SWAGATO GANGULY The Times of India 16 Jul 2007
A middle class-governed society would certainly improve Indian democracy in many ways. Aided by reforms, such as the Right to Information Act, it will give rise to a vibrant civil society, which will act as a powerful counter-force to statist politicians used to ruling through patronage and calculated giveaways.
Corruption would become a bigger no-no. Elites have no interest in doing away with corruption, as it allows those with financial or political clout to bend the rules. The poor are too busy surviving each day to focus on larger issues. It's only the middle class which can take on corruption.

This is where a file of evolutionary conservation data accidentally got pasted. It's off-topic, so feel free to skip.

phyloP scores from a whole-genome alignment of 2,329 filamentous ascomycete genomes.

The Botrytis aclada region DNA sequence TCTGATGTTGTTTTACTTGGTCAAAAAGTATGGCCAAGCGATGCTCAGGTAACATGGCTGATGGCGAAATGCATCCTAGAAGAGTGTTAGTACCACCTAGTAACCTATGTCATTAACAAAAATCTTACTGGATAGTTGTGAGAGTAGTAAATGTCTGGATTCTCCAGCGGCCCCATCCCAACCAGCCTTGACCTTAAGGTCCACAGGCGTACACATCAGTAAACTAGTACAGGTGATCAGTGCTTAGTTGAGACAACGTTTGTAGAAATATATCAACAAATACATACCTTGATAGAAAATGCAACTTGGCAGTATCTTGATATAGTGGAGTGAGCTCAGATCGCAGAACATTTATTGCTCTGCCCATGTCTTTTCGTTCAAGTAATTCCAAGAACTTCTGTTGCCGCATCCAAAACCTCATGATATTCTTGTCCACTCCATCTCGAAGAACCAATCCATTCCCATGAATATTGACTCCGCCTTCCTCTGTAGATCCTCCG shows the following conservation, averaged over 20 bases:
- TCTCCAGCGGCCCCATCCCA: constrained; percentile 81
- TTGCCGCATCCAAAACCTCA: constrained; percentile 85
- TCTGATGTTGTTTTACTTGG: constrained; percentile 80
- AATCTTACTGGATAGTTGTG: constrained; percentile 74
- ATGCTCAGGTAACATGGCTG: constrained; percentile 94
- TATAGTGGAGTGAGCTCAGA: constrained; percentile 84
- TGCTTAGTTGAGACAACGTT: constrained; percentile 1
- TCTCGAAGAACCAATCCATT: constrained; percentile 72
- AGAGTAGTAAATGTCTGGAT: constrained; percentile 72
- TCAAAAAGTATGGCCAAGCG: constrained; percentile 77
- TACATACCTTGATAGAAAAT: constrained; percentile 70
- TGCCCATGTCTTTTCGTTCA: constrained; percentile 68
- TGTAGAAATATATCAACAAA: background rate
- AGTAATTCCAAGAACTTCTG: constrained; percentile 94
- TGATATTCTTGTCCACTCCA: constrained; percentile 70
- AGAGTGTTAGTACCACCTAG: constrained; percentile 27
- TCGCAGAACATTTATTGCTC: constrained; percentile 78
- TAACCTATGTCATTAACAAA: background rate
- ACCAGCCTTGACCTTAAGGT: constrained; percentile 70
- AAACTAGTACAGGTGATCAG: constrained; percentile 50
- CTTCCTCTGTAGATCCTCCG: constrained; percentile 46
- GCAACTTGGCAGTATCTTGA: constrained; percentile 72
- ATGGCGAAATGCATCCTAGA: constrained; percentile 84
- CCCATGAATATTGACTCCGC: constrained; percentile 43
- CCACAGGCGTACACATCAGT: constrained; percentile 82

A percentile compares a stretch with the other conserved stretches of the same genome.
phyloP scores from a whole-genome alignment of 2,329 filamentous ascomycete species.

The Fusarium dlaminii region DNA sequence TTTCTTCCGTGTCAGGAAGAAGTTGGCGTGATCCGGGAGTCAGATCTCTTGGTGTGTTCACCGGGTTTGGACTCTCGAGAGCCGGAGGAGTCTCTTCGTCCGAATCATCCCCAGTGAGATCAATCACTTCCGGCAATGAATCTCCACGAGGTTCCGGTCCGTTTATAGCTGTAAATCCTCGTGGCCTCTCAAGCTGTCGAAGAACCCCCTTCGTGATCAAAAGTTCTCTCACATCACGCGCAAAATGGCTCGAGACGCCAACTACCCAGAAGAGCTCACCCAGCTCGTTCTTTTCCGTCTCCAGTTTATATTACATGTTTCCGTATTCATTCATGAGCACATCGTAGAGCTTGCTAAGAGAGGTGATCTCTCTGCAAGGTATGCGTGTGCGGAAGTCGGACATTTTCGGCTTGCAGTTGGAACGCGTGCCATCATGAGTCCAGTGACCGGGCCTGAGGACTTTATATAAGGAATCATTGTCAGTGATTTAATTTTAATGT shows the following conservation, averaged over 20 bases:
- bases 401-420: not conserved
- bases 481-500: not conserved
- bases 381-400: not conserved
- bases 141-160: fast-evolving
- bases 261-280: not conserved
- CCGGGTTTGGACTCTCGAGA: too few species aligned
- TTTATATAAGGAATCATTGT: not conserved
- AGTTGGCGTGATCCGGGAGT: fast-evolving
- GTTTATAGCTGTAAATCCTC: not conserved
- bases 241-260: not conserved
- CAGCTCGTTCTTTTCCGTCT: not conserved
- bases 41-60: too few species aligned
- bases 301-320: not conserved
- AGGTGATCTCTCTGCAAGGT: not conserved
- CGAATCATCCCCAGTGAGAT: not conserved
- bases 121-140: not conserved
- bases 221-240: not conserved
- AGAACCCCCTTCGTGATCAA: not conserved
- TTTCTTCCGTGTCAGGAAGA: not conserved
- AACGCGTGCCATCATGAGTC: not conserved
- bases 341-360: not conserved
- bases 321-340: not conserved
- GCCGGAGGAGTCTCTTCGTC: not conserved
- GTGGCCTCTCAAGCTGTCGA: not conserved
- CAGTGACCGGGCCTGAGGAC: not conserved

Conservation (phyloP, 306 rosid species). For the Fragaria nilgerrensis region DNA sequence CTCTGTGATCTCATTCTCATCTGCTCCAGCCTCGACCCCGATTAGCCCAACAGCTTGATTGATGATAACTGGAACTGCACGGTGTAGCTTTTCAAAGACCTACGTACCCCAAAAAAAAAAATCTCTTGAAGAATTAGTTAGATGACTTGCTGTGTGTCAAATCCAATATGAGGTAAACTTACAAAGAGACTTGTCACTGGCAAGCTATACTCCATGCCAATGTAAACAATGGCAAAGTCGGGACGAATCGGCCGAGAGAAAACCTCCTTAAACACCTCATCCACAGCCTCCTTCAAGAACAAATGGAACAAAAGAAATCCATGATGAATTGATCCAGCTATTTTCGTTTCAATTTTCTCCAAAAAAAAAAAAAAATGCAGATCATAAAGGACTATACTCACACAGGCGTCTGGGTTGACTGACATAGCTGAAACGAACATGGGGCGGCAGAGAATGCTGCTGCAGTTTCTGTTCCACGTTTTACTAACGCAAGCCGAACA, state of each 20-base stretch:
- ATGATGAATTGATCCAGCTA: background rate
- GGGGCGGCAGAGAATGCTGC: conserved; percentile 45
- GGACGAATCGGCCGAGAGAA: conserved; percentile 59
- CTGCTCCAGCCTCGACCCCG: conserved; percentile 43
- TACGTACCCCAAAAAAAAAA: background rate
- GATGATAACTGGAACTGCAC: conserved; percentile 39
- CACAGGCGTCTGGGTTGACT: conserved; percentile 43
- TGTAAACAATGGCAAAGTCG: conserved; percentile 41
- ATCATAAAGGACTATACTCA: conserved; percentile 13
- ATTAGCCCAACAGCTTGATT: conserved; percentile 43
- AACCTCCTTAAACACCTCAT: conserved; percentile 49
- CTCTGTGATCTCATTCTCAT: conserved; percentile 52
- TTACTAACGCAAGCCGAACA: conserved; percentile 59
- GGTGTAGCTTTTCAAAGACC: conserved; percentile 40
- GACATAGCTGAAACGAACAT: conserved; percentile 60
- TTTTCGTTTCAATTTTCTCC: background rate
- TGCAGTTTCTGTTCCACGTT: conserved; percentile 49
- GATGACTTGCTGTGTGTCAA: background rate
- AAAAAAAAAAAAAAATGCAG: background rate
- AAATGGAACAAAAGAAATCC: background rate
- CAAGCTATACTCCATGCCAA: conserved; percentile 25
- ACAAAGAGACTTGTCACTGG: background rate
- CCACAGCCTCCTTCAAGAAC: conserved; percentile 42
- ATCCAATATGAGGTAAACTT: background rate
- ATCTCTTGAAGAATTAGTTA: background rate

The protests which changed the course of the Jessica Lal trial are a harbinger of better things to come. Nearly a fifth of India's current MPs have been accused of crimes, including murder. India has a decent, middle-class prime minister who wrestles with the problem, but can do nothing about it. But by 2025 the problem could have found its own resolution: the electorate itself will vote the rogues out.
Indian democracy may also begin to crack its other big problems: communal and caste divides, as well as Maoist insurgencies. Where poverty and unemployment are widespread it's easy to mobilise young males by invoking grievances, whether real or imagined. But in a society that's bubbling with opportunity not only will many of those grievances themselves be mitigated; people will have less time and incentive to wear them on their sleeve.